Indie pop favorite Matt and Kim is back on the scene with the same rowdy energy that catapulted it into indie heavyweight status back in 2006. The Brooklyn duo’s new album, Lightning, released Tuesday, offers a similar set of the propulsive synth and jovially defiant chants it is already so renowned for.
The first single off Lightning, “Let’s Go,” is filled with “ooohs” and Matt Johnson’s repetitive chants, “let’s go, let’s go, let’s go.” He is “shouting out of my windows/rolled down/‘cause I don’t care anymore.”
Though not quite the voice of a generation, Johnson knows how to rally the fist-pumping troops into buoyant synth-pop rebellion. With such a continuous energy present in its sound, consider it surprising the band didn’t have a song like ”Let’s Go” before this album.
From the street art-esque Brooklyn imagery of the album cover to the rah-rah songs powered by fun times and angst, Matt and Kim’s newest album doesn’t signify much change for the duo. Johnson’s nasally voice still sings fun, crowd-pumping melodies against crude synthesizers. And Schifino’s raucous drum accompaniments stuff enough beats in each track to make your head explode.
“Now” delivers such an in-your-face tempo you can’t help but dance, headbang or fist-pump — whichever might be your forte. Schifino shines on this track as her constant barrage of drums carries the song, colliding perfectly with Johnson’s chants of “Now!” Again, the troops rally in numbers.
“It’s Alright” continues the upbeat vibes, but also builds upon the vigor of the preceding song. The introductory synths, reminiscent of what you would here in a dance track, immediately transcend into a happy-go-lucky tune of “alright, it’s alright, it’s alright / you’ll see ooooh.” Here, everything is alright: a great high-energy song and easily one of the more outstanding tracks on the album.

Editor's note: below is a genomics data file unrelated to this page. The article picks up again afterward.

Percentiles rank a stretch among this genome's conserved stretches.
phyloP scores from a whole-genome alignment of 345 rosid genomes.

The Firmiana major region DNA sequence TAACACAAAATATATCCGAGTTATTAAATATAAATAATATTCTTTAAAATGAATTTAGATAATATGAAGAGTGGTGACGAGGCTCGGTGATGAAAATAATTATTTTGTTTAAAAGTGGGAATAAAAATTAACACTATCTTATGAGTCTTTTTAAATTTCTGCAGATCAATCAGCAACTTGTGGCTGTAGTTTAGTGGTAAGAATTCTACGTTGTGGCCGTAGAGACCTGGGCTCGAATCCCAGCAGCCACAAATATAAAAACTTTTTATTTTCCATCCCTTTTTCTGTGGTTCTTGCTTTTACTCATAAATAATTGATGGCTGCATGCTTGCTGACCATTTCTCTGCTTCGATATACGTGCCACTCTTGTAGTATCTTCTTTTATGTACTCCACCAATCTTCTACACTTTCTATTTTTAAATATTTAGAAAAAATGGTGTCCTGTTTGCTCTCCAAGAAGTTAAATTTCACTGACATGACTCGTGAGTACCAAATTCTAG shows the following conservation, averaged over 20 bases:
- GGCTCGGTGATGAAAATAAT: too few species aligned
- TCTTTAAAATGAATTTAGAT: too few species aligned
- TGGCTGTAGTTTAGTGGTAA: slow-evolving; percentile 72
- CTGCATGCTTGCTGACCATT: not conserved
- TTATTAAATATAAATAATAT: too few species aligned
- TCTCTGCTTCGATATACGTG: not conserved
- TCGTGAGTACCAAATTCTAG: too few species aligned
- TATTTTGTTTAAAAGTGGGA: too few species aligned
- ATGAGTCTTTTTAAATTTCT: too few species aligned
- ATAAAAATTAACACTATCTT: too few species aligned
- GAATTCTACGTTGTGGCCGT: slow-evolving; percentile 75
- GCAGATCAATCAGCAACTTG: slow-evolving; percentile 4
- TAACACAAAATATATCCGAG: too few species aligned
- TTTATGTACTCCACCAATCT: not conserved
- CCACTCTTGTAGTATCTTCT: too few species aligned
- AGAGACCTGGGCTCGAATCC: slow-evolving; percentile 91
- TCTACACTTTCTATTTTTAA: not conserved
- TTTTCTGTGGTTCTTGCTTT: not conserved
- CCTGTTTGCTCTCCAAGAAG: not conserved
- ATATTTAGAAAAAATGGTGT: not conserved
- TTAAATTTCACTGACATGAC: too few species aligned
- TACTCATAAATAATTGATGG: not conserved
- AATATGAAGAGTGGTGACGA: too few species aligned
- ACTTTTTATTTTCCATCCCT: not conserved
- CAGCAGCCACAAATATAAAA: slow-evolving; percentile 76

Another noteworthy track, “Tonight,” holds the potential to be the anthem to your semester. Of course the content is, as you might have guessed, about “turning it up tonight.” Champagne is involved. As is something about New York. It’s a friendly tune to be expected at your next party, where sing-alongs might even commence.
But it’s not all fun and games for the indie pop duo.
Johnson adds an angsty attitude toward the album, a strange choice given the upbeat musings of Matt and Kim. As he wails out “You think I’m some little phony / thing is you don’t f-cking know me” over Schifino’s punk-inspired drum beat in “Much Too Late,” the message becomes most clear: the twosome can deliver a big ol’ middle finger to the world in only the cutest way possible, an achievement unique to Matt and Kim.
But Lightning, while remaining in the band’s poppy spirit, fails to propel Matt and Kim away from their previous albums. Schifino’s contributions are stronger here, having grown more comfortable with contributing backing vocals, but many of these songs sound as though they’ve been heard elsewhere, perhaps even on previous releases from the band itself. Lightning falls back too much on the shouty singing, simplistic lyrics, rudimentary synths and melodic crooning that have already became quintessential characteristics of the band.
For longtime fans of the twosome, this album will make a great addition to the party playlist. And without a doubt, experiencing these songs live will be too fun for words. But Lightning simply holds little potential to attract new fans.